Days 365+71 lawnmowerAbout a year ago our electric lawnmower died. I agreed to find a fitting home for its final resting place. We bought a new mower and I procrastinated about researching how to recycle old lawnmowers. Well, it’s grass mowing season again and Jim reminded me of my promise. Spurred on by the recent grim reports of climate change and guilt I realized that if I didn’t do it now, it might stay stuck in a corner of our garage for another year. I bit the bullet. Here’s how it went:

  • 10 minutes of internet searching and 2 phone calls to find Can Dew Recycling which was not only close by but even paid me money for the metal.
  • 10 minutes to help Jim load it into the car. That time included finding some other metal stuff that we’ve been saving for a rainy recycling day.
  • 30 minutes to drive to Can Dew Recycling, drop off the mower and miscellaneous metal, get paid a whopping $8, and return home.

Why did it take me a year to do something that took less than an hour?

6 Lessons learned:
Many good environmental intentions fall by wayside because of:

  1. Uncertainty. Not knowing what can be recycled and what cannot leads to indecision and thus procrastination.
  2. Not knowing a place to take it all. Curbside recycling is great, but what about metal, batteries, Rx drugs, etc. Once I knew where to take the lawnmower it was easy. Now I’ll readily do it for other metals (and get rich 😕 ).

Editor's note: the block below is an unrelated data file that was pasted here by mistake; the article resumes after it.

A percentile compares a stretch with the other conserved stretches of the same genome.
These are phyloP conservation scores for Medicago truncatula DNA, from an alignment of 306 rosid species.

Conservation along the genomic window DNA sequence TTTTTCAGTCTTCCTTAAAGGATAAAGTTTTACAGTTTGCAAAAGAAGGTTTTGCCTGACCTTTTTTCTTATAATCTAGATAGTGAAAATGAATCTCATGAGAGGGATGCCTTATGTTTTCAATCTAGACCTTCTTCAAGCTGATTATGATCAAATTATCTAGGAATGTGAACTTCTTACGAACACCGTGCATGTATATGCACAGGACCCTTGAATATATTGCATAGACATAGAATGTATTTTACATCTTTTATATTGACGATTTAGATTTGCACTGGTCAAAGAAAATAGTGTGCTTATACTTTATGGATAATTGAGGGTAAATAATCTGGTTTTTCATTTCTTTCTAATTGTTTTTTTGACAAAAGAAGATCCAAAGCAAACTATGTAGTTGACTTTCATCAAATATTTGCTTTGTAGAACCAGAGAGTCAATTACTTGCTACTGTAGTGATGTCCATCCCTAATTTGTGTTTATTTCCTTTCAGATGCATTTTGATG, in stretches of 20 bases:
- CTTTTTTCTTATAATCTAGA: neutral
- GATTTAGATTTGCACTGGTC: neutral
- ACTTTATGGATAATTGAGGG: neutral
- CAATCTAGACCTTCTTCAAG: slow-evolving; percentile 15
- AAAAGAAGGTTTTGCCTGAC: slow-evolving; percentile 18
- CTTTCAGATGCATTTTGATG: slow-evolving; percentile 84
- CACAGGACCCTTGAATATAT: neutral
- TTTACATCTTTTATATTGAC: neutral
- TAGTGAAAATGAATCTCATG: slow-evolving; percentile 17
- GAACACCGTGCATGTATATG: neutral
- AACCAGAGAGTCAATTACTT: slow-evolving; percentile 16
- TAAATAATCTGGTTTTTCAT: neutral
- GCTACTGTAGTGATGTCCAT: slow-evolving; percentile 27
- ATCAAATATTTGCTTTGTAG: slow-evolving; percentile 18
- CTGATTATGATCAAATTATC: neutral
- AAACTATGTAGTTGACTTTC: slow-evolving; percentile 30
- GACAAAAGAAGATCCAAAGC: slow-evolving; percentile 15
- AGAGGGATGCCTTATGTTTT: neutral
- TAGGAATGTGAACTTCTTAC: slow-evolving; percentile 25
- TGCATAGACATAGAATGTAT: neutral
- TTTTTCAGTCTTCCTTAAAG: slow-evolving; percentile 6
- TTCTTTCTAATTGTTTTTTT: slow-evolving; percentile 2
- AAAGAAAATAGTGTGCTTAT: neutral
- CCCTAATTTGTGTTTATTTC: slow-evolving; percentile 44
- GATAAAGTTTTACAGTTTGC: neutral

3. Inertia & Inconvenience. It can be a hassle to separate trash or find convenient containers to store the various recyclables until you find “the place.” Reading a blog post like this or having a buddy to hold me accountable helped.
  4. Not having a system and practice in dealing with recyclables. Recycling papers, cans, plastic, and hard to recycle teracycle objects got much easier once we assigned a container to each in our home. The first 3 items go into curbside recycling. Terracycling has its own special bin.
  5. Recycling is good but pre-cycling is better. This means using less items and packaging that need to be recycled in the first place.
  6. Governmental policies. Reducing our household energy use is good but developing less carbon based energy sources is better. No matter how good our family is about using CFL light bulbs, cloth bags at the grocery, sweaters in the winter, etc. it’s a drop in the bucket of energy savings. Perhaps the biggest benefit of these measures is that it motivates me to get involved in changing institutional and governmental policies that continue our society’s dependence on fossil fuels. One political step is to support a carbon fee that is revenue neutral. This would give alternative energy sources a level playing field to develop clean energy. The best organization I’ve found to put my energy into is Citizen’s Climate Lobby.

What has helped or hindered your own recycling efforts?